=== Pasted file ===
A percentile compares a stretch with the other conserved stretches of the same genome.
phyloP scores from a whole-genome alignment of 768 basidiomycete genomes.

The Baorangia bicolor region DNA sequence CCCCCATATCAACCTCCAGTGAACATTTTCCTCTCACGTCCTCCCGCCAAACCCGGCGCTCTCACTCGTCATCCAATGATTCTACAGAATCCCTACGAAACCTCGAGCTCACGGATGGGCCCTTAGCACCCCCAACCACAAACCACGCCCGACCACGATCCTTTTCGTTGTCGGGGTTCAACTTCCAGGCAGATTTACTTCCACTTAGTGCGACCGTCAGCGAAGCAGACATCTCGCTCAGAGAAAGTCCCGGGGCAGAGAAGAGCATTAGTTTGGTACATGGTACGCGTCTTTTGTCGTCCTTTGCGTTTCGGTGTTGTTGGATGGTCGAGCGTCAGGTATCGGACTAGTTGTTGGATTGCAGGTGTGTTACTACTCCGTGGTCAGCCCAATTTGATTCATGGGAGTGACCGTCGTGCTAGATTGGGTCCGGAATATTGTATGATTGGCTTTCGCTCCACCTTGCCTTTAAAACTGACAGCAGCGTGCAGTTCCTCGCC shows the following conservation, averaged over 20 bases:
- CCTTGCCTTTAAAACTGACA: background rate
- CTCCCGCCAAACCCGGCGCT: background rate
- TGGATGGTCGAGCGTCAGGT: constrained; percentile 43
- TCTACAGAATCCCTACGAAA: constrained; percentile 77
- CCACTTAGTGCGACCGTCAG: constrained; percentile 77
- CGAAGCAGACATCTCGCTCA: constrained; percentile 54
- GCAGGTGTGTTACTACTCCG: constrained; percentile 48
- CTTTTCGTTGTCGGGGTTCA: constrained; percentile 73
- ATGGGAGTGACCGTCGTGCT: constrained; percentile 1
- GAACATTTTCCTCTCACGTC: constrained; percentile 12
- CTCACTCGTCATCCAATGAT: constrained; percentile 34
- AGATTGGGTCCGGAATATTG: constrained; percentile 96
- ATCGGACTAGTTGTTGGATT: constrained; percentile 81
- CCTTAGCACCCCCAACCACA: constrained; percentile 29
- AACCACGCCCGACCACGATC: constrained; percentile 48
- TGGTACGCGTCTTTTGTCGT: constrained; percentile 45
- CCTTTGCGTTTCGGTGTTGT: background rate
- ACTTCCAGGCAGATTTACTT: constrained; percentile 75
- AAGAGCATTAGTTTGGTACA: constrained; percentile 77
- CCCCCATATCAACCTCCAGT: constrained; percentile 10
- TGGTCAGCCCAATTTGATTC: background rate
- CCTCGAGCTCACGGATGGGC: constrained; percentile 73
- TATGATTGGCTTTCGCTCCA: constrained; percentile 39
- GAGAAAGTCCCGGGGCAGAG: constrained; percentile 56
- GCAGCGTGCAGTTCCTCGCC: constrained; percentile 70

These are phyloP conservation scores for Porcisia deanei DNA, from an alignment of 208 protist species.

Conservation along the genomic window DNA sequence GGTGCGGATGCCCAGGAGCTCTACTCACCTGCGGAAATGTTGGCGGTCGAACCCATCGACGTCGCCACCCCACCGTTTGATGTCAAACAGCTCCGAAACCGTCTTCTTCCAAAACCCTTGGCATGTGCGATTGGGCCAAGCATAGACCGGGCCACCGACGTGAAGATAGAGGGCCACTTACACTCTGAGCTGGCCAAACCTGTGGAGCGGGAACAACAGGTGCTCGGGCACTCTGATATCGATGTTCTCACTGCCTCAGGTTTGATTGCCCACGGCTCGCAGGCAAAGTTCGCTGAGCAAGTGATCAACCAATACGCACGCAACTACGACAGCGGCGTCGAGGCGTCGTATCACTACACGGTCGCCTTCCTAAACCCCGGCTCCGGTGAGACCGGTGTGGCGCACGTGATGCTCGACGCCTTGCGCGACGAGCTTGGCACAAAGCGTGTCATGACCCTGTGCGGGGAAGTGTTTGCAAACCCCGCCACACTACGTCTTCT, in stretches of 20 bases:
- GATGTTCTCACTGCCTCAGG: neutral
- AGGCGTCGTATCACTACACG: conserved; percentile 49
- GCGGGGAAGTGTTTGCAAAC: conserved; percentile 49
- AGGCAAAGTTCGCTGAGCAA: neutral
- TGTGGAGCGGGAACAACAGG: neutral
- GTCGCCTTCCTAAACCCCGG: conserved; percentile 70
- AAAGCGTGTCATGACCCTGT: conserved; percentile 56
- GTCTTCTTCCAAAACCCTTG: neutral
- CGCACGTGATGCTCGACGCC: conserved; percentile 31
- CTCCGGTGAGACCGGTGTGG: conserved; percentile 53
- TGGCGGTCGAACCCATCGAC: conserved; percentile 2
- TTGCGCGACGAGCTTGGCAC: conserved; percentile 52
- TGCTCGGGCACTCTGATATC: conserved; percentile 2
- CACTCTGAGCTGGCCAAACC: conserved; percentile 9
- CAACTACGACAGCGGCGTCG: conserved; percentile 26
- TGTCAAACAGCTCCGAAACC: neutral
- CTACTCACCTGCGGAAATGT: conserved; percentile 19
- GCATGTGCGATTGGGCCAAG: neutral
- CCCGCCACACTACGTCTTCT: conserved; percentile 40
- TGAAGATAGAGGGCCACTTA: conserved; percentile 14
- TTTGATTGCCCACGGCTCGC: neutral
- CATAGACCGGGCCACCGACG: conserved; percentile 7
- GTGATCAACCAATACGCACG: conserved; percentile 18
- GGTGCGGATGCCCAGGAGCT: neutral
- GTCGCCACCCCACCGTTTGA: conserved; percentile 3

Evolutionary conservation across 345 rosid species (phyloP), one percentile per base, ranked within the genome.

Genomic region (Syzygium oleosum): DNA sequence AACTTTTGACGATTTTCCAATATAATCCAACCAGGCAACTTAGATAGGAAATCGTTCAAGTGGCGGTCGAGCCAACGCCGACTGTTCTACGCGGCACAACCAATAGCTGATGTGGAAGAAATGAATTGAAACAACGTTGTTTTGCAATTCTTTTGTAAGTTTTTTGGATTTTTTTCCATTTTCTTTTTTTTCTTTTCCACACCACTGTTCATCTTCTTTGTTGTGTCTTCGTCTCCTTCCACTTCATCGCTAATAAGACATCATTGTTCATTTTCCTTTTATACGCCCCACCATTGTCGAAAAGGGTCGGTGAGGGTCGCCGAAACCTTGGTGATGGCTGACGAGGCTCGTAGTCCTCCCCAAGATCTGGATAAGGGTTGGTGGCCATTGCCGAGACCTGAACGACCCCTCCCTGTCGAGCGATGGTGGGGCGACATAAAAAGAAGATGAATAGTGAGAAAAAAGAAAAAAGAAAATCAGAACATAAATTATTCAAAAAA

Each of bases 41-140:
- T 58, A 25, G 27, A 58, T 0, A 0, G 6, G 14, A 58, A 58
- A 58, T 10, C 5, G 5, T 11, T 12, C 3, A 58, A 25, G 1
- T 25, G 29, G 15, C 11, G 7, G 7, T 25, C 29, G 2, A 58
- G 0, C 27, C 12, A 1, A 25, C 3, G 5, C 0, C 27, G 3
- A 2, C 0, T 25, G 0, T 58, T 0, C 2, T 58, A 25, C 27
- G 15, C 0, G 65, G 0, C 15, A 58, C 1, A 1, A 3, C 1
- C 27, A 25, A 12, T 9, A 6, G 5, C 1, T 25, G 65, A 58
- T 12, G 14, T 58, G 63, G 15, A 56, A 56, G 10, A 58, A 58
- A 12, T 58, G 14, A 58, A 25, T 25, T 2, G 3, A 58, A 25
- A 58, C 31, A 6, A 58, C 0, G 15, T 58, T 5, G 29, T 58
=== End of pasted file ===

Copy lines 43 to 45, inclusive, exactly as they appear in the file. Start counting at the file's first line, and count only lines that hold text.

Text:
- TGCTCGGGCACTCTGATATC: conserved; percentile 2
- CACTCTGAGCTGGCCAAACC: conserved; percentile 9
- CAACTACGACAGCGGCGTCG: conserved; percentile 26